US & Canada

US court upholds Texas abortion law

A woman holds a sign outside a Planned Parenthood Clinic in San Antonio, Texas on 29 October 2013
Image caption Protestors picketed outside Texas clinics following overturning of a Texas abortion law on Monday; it was later upheld by an appeals court on Thursday.

A third of Texas abortion clinics can no longer provide the procedure after a federal court allowed new restrictions to take effect in the state.

The Republican-led state legislature passed a law in July requiring doctors performing abortions to have admitting privileges at a nearby hospital.

Among other restrictions, it limits the use of abortion-inducing drugs.

A Thursday appeals court ruling reversed a lower court decision that the restrictions were unconstitutional.

On Monday, Federal District Judge Lee Yeakel ruled that the new requirement for doctors performing abortions to have patient-admitting privileges at a hospital within 30 miles (48km) unconstitutionally restricted women's access to abortion.

He barred the state of Texas from enforcing the requirement.

Texas Attorney General Greg Abbott then filed an emergency appeal against Mr Yeakel's decision.

And on Thursday, a panel of the Fifth Circuit Court of Appeals reversed it, ruling the Texas law could take effect on Friday while an appeal is argued in the coming months.

Mr Abbott, a Republican, is expected to run for governor of Texas against Democratic State Senator Wendy Davis, who has been an outspoken opponent of the new abortion restrictions.

The legislation also bans abortions at the 20th week of pregnancy and requires doctors to perform abortions at special surgical facilities.

'Far from over'

After the law passed in July, Planned Parenthood and other abortion providers in the state sued, arguing the law would force many to close.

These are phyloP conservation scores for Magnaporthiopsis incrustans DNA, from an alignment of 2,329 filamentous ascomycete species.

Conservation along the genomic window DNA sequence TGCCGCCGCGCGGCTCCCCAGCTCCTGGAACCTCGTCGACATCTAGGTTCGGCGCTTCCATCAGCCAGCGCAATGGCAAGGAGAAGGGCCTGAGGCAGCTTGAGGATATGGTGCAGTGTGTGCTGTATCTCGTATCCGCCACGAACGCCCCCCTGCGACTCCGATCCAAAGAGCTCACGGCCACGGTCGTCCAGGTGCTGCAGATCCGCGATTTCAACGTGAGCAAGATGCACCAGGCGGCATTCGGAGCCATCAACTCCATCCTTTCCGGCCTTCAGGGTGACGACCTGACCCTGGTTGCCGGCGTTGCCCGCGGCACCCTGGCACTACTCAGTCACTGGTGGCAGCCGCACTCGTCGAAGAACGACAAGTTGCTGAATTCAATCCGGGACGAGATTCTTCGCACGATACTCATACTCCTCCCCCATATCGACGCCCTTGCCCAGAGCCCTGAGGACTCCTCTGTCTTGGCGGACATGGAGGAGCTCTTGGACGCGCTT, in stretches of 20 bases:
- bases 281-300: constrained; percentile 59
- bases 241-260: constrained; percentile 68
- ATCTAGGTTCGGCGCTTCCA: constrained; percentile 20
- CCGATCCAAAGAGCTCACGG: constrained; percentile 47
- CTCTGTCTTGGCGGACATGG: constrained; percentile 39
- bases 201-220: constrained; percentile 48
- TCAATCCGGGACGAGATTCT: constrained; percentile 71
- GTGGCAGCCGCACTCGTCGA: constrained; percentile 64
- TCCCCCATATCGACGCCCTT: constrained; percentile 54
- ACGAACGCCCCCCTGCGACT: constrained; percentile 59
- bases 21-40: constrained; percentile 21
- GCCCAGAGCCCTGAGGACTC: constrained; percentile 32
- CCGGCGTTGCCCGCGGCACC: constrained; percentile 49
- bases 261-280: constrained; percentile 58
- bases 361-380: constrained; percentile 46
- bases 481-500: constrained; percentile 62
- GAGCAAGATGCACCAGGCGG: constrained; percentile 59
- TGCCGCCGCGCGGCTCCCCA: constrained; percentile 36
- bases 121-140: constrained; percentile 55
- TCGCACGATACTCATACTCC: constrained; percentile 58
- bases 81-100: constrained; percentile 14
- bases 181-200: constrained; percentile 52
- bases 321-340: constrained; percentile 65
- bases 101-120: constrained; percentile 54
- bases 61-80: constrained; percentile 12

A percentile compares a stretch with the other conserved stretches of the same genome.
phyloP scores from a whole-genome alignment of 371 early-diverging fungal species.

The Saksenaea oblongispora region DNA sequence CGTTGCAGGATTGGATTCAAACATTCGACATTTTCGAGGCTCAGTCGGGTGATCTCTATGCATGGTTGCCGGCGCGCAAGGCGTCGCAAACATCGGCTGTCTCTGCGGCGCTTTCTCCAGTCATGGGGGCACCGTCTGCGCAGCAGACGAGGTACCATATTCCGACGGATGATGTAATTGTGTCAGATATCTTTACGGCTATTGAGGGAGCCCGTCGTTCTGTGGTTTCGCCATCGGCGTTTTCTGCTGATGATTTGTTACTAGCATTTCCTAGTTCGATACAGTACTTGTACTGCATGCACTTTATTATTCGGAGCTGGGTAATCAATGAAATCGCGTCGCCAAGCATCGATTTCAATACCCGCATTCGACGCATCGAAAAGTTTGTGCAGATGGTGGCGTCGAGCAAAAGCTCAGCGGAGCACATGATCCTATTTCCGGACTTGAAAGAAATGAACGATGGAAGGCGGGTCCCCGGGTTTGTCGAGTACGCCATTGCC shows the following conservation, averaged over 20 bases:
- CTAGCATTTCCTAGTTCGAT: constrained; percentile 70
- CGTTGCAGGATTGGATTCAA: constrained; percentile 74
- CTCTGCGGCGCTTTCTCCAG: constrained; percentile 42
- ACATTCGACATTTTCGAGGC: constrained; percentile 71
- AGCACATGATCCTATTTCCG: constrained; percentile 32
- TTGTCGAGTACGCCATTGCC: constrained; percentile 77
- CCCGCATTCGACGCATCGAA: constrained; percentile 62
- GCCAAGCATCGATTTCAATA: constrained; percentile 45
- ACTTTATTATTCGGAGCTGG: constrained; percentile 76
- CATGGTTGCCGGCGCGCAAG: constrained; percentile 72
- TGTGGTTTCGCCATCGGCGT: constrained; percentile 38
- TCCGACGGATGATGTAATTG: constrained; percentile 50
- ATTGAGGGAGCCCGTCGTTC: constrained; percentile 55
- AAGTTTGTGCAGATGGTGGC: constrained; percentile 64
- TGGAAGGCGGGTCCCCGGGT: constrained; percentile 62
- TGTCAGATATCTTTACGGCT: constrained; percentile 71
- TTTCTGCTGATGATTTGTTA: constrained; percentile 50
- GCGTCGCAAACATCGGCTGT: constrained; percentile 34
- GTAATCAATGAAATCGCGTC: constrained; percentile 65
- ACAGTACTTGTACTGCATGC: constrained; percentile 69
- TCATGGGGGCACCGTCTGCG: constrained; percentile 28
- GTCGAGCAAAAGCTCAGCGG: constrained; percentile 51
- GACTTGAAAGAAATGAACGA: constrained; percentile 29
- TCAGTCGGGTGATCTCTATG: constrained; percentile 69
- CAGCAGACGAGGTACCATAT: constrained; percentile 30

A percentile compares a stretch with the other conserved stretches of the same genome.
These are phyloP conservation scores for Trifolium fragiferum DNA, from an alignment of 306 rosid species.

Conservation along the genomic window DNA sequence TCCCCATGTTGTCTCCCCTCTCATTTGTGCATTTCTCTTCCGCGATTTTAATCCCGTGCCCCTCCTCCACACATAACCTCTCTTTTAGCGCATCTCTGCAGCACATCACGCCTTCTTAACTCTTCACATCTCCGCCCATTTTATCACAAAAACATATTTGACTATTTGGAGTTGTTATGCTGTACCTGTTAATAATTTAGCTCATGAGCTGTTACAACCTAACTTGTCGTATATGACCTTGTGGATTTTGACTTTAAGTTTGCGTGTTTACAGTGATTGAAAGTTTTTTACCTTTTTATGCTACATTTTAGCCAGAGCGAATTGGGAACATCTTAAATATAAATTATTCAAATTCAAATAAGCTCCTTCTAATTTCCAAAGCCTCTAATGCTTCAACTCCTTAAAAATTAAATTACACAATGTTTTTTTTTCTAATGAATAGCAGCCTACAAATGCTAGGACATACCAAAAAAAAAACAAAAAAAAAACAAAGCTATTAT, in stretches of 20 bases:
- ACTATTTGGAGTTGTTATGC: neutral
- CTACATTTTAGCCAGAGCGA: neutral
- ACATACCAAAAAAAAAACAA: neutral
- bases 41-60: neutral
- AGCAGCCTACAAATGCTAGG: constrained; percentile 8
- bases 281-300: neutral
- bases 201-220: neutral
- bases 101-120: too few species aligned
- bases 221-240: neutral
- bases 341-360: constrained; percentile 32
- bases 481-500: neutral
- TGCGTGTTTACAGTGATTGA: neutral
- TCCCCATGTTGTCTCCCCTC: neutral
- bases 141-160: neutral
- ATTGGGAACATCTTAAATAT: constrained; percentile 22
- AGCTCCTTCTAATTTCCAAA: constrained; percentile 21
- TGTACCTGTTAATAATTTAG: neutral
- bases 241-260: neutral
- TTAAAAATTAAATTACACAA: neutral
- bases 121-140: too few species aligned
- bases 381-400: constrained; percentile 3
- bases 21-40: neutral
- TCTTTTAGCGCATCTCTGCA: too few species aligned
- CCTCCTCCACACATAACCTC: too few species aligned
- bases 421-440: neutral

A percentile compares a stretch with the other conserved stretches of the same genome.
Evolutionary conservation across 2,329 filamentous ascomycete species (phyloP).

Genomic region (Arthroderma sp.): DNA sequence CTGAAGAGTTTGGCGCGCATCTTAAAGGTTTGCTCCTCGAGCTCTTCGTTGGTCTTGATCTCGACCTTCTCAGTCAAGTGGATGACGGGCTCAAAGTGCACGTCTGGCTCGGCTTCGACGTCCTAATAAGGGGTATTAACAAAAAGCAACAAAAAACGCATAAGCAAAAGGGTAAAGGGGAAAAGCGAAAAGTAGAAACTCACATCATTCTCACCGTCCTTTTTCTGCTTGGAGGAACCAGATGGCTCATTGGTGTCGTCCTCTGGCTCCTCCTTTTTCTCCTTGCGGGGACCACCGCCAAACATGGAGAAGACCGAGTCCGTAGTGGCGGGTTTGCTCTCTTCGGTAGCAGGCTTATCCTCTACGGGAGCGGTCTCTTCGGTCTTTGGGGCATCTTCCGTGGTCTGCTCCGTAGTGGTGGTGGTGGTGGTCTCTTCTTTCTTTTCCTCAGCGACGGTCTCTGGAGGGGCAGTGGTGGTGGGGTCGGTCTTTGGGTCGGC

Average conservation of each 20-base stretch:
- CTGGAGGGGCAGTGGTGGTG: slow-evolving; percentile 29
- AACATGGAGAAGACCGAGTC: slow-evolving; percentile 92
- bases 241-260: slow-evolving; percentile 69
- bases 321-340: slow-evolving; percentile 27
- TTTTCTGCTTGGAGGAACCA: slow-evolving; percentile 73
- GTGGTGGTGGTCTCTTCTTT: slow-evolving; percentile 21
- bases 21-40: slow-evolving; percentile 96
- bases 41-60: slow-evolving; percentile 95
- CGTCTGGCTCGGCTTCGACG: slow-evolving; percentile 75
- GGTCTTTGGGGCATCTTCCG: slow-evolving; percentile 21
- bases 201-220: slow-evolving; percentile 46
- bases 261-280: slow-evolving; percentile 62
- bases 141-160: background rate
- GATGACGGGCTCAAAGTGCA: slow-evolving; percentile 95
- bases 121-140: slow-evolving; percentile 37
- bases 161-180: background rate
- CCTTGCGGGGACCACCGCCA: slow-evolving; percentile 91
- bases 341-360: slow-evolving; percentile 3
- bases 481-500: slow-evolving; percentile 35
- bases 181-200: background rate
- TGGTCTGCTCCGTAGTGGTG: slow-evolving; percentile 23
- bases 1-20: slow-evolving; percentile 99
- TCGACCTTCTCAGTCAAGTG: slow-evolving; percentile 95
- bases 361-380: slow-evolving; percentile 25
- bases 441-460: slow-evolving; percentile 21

In his ruling on Monday, Mr Yeakel found the admitting privileges provision "places a substantial obstacle in the path of a woman seeking an abortion of a nonviable foetus and is thus an undue burden to her".

In overturning his decision, the court of appeals found the state had provided "a rational basis" for the physician hospital privilege requirement, including offering evidence it "fosters a woman's ability to seek consultation and treatment for complications directly from her physician, not from an emergency room provider".

"This unanimous decision is a vindication of the careful deliberation by the Texas legislature to craft a law to protect the health and safety of Texas women," Mr Abbott said.

Women's health advocates have argued the law will require women in some areas to travel several hours on two days to obtain abortions.

"This restriction clearly violates Texas women's constitutional rights by drastically reducing access to safe and legal abortion state-wide," Planned Parenthood Foundation President Cecile Richards said.

"This fight is far from over."

At one clinic near the Texas-Mexico border on Friday, women who had arrived for an initial consultation for abortions on Saturday were told by an administrator they would not be able to go ahead with the procedure.

The Associated Press reported some women stayed in the hope that something would change.

The clinic's doctor, Dr Lester Minto, said the law's hospital admitting privilege provision prevented him from performing abortions.

He said he feared some of the women might "do drastic things" if he was unable to terminate their pregnancies.

One woman at the clinic told the Associated Press she had already had several children with her husband and the pregnancy was not planned.

"I just can't afford to have another one," the woman said, on condition of anonymity.

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